Hmmm. The harder I work, the luckier I get.
A politician is a man who will double cross that bridge when he comes to it.
Well, from the horses mouth:
From David Byrne article in today's Guardian - http://www.theguardian.com/commentis...reative-talent
The idea of making an ongoing creative life – whether as a writer, an artist, a filmmaker or a musician – is difficult unless one gets a foothold on the ladder, as I was lucky enough to do. I say "lucky" because I have no illusions that talent is enough; there are plenty of talented folks out there who never get the break they deserve.
'Cows are very fond of being photographed, and, unlike architecture, don't move.' - Oscar Wilde
I think the main problem is that photography as practiced by the younger generation is almost entirely autobiographical. They've been raised to think exclusively about themselves and their photographs reflect that. Look at the rise of the "selfie" if you need any evidence to this point.
The thing I love most about photography is that, while working, I'm thinking intensely about the subject. It's a meditation, not an introspection.
You ask young photographers "what this picture about?" and count how many times the answer starts with "I."
"I was feeling this...."
Actually not bitter or emotional at all. I've been really lucky all my life.
Originally Posted by batwister
And not really about photography per se either.
Its just, after sixty years on the planet, I've come to some conclusions or thesis that its maybe all about luck/destiny/good fortune and very little about the self proclaimed "hard work".
Obviously you have to work at whatever you do, BUT some of this good fortune seems far too pre determined to me to be random.
And I'm not just talking about winning the ovarian lottery, and being born to wealth or even middle class, I'm more talking about the fact that some people just seem to get breaks and struck by the good kind of lightning while others toil in obscurity.
That's not saying that getting all the breaks makes you more happy than people who don't, it's just an observation from living a while and observing and questioning.
It sort of evolved with the political climate and the winners and losers, proclaimed in daily life. The 99 vs 1 percent. The self congratulatory position of people who "made it". The concepts of unfettered capitalism vs socialism. The happiness quotient of other countries who are socialistic being far above countries constantly trying to be rich and or famous.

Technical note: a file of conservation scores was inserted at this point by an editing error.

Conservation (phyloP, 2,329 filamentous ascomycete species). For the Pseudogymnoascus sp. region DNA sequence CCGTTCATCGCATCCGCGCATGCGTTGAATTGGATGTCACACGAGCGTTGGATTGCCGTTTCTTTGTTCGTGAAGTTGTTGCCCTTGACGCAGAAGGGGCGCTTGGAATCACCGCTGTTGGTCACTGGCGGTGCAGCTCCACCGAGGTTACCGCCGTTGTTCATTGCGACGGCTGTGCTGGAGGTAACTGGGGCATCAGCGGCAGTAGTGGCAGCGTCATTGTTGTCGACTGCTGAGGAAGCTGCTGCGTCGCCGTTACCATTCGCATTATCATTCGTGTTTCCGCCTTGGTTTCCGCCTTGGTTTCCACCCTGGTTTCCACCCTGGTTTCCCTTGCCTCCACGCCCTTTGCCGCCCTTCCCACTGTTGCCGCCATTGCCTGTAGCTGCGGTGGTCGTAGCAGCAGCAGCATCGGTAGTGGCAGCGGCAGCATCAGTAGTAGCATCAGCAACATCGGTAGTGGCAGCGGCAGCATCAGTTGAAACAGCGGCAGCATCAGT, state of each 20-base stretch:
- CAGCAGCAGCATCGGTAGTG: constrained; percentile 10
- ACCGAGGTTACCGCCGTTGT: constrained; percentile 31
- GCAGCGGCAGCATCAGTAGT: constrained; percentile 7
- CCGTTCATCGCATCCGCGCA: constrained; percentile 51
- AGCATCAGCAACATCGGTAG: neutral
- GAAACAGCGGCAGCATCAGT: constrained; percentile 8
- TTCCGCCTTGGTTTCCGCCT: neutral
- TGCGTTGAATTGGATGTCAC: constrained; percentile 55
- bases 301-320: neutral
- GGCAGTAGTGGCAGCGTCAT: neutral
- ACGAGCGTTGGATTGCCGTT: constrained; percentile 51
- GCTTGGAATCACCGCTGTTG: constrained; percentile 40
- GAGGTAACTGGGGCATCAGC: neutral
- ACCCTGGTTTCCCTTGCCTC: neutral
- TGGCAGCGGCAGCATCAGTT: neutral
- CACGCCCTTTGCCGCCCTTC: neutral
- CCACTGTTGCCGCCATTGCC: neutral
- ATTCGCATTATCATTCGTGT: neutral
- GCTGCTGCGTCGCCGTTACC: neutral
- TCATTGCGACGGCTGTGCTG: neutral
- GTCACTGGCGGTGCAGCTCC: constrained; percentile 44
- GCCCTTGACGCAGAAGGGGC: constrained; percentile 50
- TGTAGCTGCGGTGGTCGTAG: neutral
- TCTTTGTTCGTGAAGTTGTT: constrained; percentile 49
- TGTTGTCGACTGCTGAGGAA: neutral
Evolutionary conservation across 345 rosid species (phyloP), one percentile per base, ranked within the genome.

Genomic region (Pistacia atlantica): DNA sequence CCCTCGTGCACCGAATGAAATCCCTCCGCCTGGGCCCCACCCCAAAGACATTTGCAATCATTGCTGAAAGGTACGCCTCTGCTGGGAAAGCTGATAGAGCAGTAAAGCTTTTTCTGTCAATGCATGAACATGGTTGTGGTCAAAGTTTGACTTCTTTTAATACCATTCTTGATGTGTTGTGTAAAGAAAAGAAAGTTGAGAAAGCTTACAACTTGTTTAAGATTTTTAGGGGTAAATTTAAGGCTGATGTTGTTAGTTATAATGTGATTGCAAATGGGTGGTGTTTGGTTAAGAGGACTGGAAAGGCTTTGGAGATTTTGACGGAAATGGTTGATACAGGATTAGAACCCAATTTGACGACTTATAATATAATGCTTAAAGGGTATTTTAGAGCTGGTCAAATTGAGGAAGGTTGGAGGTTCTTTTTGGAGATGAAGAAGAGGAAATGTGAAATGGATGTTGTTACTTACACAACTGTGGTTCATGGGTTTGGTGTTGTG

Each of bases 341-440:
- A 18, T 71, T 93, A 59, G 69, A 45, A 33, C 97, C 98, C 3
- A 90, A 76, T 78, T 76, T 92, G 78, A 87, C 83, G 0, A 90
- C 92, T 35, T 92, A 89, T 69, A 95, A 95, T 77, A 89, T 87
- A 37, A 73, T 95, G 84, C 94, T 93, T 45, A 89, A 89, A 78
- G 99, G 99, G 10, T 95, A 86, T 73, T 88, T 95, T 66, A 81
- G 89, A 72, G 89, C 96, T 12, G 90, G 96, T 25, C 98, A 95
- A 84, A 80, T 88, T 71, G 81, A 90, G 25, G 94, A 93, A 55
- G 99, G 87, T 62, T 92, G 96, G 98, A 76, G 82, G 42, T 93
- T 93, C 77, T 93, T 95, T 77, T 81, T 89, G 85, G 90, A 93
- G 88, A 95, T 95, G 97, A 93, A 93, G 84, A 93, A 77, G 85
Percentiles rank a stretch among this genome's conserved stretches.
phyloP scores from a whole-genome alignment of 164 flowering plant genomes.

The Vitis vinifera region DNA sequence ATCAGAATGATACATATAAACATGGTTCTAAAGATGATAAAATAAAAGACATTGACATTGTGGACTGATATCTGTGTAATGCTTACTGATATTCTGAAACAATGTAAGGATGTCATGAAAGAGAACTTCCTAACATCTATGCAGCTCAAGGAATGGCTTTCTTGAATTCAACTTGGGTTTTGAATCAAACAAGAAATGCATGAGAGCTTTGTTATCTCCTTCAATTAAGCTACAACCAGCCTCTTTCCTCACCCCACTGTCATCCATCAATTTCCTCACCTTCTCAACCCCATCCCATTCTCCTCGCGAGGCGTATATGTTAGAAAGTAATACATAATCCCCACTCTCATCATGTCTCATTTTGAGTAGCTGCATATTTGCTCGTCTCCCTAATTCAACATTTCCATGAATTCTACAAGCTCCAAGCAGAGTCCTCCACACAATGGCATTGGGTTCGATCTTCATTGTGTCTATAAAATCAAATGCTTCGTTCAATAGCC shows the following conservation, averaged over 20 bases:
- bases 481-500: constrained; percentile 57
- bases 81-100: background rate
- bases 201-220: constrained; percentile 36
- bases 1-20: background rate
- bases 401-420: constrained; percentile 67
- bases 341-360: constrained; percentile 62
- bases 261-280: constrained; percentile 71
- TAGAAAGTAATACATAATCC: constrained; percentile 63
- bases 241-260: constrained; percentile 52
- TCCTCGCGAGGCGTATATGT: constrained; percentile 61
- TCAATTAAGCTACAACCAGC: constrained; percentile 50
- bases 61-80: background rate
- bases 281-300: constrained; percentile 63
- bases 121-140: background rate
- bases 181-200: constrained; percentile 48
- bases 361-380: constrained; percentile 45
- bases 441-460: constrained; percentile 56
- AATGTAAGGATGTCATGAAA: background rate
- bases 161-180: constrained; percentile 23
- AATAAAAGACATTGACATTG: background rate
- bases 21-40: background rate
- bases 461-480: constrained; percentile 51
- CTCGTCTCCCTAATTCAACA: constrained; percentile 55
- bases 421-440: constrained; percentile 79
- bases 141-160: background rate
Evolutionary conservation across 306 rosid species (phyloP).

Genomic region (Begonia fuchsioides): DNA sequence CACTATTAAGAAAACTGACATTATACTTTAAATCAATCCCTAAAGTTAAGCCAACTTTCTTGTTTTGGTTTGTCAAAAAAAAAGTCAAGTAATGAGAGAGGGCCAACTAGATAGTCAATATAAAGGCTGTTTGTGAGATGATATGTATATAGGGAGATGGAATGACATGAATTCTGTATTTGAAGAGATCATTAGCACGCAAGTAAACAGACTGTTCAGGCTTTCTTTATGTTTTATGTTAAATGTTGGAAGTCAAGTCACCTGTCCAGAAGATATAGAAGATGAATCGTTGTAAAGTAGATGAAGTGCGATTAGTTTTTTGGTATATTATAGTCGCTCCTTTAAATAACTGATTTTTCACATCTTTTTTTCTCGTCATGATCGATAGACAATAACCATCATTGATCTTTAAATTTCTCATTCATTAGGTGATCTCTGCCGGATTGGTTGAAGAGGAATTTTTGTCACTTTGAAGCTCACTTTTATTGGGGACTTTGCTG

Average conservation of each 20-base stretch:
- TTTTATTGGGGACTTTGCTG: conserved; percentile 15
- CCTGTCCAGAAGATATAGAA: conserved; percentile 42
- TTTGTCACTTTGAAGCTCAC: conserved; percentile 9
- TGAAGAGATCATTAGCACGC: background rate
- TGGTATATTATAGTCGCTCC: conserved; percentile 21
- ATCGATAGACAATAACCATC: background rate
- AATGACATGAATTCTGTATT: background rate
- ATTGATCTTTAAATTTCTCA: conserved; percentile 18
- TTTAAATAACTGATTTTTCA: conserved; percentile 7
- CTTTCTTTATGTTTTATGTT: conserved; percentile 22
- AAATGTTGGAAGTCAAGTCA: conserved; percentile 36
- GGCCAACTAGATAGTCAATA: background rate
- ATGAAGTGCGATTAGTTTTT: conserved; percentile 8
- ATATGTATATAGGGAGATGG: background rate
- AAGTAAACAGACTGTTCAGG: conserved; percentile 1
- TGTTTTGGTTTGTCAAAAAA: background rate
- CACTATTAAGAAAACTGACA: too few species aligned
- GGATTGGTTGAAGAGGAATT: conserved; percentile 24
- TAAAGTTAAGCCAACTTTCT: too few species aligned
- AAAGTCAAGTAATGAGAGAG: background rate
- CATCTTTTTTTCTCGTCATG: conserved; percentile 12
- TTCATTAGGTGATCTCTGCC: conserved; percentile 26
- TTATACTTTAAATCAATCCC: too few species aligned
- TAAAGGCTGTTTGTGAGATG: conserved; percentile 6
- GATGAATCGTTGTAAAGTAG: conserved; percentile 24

As Warren Buffett states, that he is rich because he is extremely lucky. He was born with a head for numbers and nothing he did led to it. Just his talent and the drive he was born with, to manipulate them.
Not a political rant, just observations.
Last edited by blansky; 10-09-2013 at 06:14 PM. Click to view previous post history.
I couldn't think of anything witty to say so I left this blank.
snip snip snip snip snip
Originally Posted by blansky
that is where YMMV come into play ..
i think it's also called " $hit happens" ?
you can be the best of anything, and unless
"it' happens you'll just be what you are ...
nothing more, nothing less ..
as he said
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I know I've posted this exact quote on this very forum before, but it bears repeating. It's a Kurt Vonnegut quote: "Go into the arts. I'm not kidding. The arts are not a way to make a living. They are a very human way of making life more bearable. Practicing an art, no matter how well or badly, is a way to make your soul grow, for heaven's sake. Sing in the shower. Dance to the radio. Tell stories. Write a poem to a friend, even a lousy poem. Do it as well as you possibly can. You will get an enormous reward. You will have created something."